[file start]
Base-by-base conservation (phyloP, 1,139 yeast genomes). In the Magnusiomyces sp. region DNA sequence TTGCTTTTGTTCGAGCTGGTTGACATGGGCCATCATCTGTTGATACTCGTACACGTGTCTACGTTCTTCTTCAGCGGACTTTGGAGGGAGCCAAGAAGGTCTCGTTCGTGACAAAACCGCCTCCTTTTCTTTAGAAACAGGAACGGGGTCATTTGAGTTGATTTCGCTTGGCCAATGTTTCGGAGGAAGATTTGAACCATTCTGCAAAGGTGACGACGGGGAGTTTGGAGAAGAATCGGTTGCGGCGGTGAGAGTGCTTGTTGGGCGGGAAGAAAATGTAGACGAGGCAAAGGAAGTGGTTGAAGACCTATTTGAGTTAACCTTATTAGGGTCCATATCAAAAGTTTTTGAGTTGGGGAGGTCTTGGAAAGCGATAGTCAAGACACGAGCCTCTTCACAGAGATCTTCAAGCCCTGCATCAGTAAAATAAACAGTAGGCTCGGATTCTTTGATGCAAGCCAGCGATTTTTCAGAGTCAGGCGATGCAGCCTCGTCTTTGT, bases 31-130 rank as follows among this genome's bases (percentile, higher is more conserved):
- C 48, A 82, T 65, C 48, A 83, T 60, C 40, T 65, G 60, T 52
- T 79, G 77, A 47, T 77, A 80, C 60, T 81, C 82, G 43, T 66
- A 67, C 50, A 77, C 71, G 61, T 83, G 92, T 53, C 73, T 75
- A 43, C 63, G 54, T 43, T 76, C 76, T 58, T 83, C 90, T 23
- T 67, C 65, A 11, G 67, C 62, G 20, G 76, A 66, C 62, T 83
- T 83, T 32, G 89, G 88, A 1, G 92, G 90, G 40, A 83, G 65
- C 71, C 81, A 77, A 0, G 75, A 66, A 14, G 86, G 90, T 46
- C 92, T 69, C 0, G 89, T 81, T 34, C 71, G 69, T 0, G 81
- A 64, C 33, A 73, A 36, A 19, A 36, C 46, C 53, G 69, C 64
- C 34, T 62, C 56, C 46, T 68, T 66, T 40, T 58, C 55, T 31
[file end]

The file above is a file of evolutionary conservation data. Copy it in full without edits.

Base-by-base conservation (phyloP, 1,139 yeast genomes). In the Magnusiomyces sp. region DNA sequence TTGCTTTTGTTCGAGCTGGTTGACATGGGCCATCATCTGTTGATACTCGTACACGTGTCTACGTTCTTCTTCAGCGGACTTTGGAGGGAGCCAAGAAGGTCTCGTTCGTGACAAAACCGCCTCCTTTTCTTTAGAAACAGGAACGGGGTCATTTGAGTTGATTTCGCTTGGCCAATGTTTCGGAGGAAGATTTGAACCATTCTGCAAAGGTGACGACGGGGAGTTTGGAGAAGAATCGGTTGCGGCGGTGAGAGTGCTTGTTGGGCGGGAAGAAAATGTAGACGAGGCAAAGGAAGTGGTTGAAGACCTATTTGAGTTAACCTTATTAGGGTCCATATCAAAAGTTTTTGAGTTGGGGAGGTCTTGGAAAGCGATAGTCAAGACACGAGCCTCTTCACAGAGATCTTCAAGCCCTGCATCAGTAAAATAAACAGTAGGCTCGGATTCTTTGATGCAAGCCAGCGATTTTTCAGAGTCAGGCGATGCAGCCTCGTCTTTGT, bases 31-130 rank as follows among this genome's bases (percentile, higher is more conserved):
- C 48, A 82, T 65, C 48, A 83, T 60, C 40, T 65, G 60, T 52
- T 79, G 77, A 47, T 77, A 80, C 60, T 81, C 82, G 43, T 66
- A 67, C 50, A 77, C 71, G 61, T 83, G 92, T 53, C 73, T 75
- A 43, C 63, G 54, T 43, T 76, C 76, T 58, T 83, C 90, T 23
- T 67, C 65, A 11, G 67, C 62, G 20, G 76, A 66, C 62, T 83
- T 83, T 32, G 89, G 88, A 1, G 92, G 90, G 40, A 83, G 65
- C 71, C 81, A 77, A 0, G 75, A 66, A 14, G 86, G 90, T 46
- C 92, T 69, C 0, G 89, T 81, T 34, C 71, G 69, T 0, G 81
- A 64, C 33, A 73, A 36, A 19, A 36, C 46, C 53, G 69, C 64
- C 34, T 62, C 56, C 46, T 68, T 66, T 40, T 58, C 55, T 31